Impact of Matildas’ FIFA World Cup Journey Leads to Groundbreaking Broadcasting Rights Deal
Two months after the Matildas’ intense FIFA World Cup semi-final showdown with England, which drew in over 40 percent of the Australian population as viewers, team captain Sam Kerr and her squad have already made their mark in promotional campaigns for brands such as Uber, Budgy Smuggler, Tequila Patro and Cetaphil.
Their extraordinary campaign not only enthralled the nation but also served as a catalyst for the federal government to take a more in-depth look at women’s sports, while it has also played a pivotal role in motivating Football Australia to embark on a groundbreaking endeavour.
Football Australia has signed off on broadcasting rights for the next FIFA Women’s World Cup, set for 2027 at a yet-to-be-decided location, through a strategic partnership with the global sports giant, IMG.
While the specific terms of the agreement remain confidential, the deal signed with Optus for the 2023 FIFA Women’s World Cup was estimated to be valued between $10 million and $20 million.
According to James Johnson, the CEO of Football Australia, securing the Women’s World Cup rights would enable them to offer an exclusive access opportunity to potential broadcasters, lasting until the deal expires in 2028.
“It’s effectively the first time in history that one broadcaster or several broadcasters can own – through one access point – exclusive Matildas content for the whole cycle and exclusive Socceroos content for the whole cycle except for the Men’s World Cup”, Johnson stated.
“It’ll increase the interest in the sport through the exclusivity of the content. It’ll also help further build our revenues and ultimately get that distributed back into football, into our national teams, into the community.”
The forthcoming 2025-28 broadcast package, set to be unveiled to parties under non-disclosure agreements, will provide access to the 2027 FIFA Women’s World Cup, the 2026 AFC Asian Men’s Cup and the 2027 AFC Asian Women’s Cup. It will also include qualifiers and friendly matches for the Socceroos and Matildas.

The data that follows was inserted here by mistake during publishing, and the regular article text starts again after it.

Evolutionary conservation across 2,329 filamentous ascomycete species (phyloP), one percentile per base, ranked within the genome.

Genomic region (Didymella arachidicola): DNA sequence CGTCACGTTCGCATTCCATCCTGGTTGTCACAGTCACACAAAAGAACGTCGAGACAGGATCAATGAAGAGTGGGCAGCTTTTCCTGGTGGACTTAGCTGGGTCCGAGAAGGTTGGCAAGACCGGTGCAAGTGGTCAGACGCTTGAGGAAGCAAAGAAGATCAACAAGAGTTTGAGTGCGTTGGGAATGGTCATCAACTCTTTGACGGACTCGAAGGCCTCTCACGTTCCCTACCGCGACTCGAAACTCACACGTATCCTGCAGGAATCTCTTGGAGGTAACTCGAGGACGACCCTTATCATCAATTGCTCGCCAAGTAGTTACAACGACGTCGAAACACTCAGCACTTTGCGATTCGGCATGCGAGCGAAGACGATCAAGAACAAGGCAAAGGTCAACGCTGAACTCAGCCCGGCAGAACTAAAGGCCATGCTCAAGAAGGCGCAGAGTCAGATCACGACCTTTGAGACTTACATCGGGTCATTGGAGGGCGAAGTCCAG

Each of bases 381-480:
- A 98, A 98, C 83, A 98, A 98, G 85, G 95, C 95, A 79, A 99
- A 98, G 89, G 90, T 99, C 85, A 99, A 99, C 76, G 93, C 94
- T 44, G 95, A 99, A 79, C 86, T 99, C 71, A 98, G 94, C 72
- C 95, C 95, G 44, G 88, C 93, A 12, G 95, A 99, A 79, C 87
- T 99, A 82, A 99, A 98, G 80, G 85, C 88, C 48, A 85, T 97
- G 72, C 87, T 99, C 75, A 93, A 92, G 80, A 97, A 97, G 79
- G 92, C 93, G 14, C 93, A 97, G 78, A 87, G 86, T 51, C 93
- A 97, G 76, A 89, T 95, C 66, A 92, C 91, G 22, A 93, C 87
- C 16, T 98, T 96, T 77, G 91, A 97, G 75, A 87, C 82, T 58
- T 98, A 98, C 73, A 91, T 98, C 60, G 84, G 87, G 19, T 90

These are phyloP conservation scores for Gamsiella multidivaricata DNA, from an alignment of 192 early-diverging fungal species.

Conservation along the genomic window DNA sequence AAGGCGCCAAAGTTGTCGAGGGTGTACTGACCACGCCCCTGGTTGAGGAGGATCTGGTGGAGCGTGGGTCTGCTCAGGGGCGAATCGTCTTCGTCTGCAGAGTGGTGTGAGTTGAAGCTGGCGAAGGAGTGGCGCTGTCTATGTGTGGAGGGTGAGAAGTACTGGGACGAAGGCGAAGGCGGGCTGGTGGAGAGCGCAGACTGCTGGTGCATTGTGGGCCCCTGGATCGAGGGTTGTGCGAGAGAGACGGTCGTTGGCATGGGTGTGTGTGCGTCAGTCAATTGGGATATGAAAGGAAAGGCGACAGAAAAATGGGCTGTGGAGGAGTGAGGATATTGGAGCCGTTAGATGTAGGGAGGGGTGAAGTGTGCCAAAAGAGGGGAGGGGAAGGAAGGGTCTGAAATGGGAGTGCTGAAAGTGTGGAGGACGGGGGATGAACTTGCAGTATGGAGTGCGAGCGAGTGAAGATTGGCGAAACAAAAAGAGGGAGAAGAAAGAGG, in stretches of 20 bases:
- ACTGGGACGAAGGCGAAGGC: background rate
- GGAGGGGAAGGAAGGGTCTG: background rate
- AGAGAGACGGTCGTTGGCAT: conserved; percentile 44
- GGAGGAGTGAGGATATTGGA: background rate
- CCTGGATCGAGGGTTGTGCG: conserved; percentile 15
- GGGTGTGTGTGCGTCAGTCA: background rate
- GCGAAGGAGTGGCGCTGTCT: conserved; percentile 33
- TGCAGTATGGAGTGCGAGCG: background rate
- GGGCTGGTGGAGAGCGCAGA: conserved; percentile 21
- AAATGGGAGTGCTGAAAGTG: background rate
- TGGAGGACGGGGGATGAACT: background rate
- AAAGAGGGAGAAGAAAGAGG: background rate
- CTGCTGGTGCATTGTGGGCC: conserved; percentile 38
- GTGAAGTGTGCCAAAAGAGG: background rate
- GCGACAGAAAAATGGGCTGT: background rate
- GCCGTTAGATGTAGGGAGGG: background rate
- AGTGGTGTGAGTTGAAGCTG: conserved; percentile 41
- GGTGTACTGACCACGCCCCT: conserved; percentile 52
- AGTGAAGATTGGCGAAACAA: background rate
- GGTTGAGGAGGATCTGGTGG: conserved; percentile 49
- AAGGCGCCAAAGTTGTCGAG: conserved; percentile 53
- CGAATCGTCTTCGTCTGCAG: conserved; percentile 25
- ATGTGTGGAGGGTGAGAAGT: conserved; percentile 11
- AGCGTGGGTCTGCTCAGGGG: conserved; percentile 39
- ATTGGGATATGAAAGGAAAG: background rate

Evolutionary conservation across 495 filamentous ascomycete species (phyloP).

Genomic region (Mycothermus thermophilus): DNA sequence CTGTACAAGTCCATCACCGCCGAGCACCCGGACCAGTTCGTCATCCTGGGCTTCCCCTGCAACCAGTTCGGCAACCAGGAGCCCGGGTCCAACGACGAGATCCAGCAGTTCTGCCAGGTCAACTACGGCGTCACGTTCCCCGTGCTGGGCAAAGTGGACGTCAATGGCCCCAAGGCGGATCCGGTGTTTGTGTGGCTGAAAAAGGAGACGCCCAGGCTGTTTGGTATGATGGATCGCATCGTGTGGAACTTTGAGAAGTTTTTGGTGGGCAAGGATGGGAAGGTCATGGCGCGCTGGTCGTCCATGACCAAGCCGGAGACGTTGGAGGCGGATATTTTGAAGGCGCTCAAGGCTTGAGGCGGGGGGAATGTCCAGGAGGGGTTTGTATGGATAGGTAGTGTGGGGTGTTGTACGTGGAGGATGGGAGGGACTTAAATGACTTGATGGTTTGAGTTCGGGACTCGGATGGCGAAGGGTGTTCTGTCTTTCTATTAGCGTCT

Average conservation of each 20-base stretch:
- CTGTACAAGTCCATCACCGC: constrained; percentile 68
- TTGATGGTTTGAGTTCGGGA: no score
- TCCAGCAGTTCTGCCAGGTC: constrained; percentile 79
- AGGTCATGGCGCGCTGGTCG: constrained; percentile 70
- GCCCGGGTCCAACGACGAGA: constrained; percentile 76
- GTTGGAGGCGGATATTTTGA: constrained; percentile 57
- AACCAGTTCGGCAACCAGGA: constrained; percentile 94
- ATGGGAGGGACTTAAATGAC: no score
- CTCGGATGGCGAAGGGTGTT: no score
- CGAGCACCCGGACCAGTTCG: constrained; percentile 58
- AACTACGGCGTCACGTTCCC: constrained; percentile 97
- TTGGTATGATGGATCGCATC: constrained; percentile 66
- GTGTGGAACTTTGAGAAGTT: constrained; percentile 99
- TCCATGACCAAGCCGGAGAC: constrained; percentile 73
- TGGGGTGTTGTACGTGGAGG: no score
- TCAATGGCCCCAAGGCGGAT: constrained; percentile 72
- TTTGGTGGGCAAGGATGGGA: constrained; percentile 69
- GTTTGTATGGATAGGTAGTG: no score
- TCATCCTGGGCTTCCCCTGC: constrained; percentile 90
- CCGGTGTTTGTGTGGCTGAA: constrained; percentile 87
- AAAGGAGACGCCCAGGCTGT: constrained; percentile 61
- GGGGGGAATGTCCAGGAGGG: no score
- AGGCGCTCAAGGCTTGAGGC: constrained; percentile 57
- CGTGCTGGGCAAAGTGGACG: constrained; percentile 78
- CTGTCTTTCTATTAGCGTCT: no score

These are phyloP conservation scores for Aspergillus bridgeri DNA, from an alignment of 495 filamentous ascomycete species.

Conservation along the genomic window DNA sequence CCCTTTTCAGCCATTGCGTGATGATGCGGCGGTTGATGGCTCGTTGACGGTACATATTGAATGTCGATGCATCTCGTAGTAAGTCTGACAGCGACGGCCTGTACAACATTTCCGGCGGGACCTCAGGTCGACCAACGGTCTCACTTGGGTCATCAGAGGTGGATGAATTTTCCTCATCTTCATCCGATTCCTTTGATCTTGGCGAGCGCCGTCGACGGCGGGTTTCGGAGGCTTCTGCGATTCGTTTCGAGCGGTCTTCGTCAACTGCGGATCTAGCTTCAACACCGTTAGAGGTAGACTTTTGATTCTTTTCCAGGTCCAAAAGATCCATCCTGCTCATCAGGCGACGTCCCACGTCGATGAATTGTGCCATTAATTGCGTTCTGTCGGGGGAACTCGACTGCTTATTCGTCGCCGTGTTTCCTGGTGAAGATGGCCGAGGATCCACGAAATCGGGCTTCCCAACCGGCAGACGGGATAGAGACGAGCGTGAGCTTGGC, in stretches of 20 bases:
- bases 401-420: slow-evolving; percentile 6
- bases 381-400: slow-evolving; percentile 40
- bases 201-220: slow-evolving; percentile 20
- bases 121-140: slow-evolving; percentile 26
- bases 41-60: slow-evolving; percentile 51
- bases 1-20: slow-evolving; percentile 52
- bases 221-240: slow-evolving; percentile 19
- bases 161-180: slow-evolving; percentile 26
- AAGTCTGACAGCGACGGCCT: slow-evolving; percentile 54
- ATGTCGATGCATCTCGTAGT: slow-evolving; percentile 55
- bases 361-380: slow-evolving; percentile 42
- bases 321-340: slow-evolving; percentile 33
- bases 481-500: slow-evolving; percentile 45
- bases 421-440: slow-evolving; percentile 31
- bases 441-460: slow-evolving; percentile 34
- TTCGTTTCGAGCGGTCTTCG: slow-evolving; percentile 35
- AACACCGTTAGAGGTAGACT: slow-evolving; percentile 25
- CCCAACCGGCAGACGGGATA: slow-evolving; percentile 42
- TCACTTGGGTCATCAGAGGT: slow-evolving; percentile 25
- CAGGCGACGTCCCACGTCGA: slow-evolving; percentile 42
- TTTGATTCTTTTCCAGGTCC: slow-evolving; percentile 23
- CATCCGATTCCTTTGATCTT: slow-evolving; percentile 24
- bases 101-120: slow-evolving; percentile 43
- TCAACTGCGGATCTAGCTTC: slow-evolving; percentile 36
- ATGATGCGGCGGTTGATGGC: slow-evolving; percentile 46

Additionally, this package encompasses the AFC Asian youth tournaments and the FIFA under-20s and under-17s Women’s World Cups, scheduled for 2026 and 2028, respectively. It will also encompass the rights for an upcoming second-tier competition and opportunities for documentary series featuring the Matildas and the Socceroos.
Johnson emphasised that these rights could be held by a single broadcaster or distributed among multiple paywalled and free-to-air television networks, acknowledging the fragmented nature of football broadcast rights in Australia.
Paramount is the broadcasting partner for A-League W and A-League Men, with access to Matildas and Socceroos friendly matches and qualifiers. Stan Sport is the broadcaster for the UEFA Champions League, while World Cup broadcaster Optus boasts the Australian rights to the English Premier League and Women’s Super League, among other overseas competitions.
In the previous year, Seven served as the free-to-air broadcaster for the FIFA Women’s World Cup, and SBS covered the Men’s World Cup. Even Disney, which lacks sports rights, contributed by producing a documentary about the Matildas leading up to the Women’s World Cup.
Johnson explained that obtaining rights from the AFC and FIFA provides Football Australia with greater control over local sports distribution. However, he clarified that Football Australia was not engaged in the process of securing the rights for the 2026 FIFA Men’s World Cup.
The ongoing discussions involve Optus Sport, SBS and Nine Entertainment Co (the owner of Stan), as reported by sources who requested anonymity because an official deal has not yet been signed.
“The intention is to really centralise a fragmented market and make it good for the consumer and good for the broadcaster,” Johnson said.
“The Men’s World Cup was something that one day might be interesting, but we thought we were better off focusing on the Women’s World Cup.”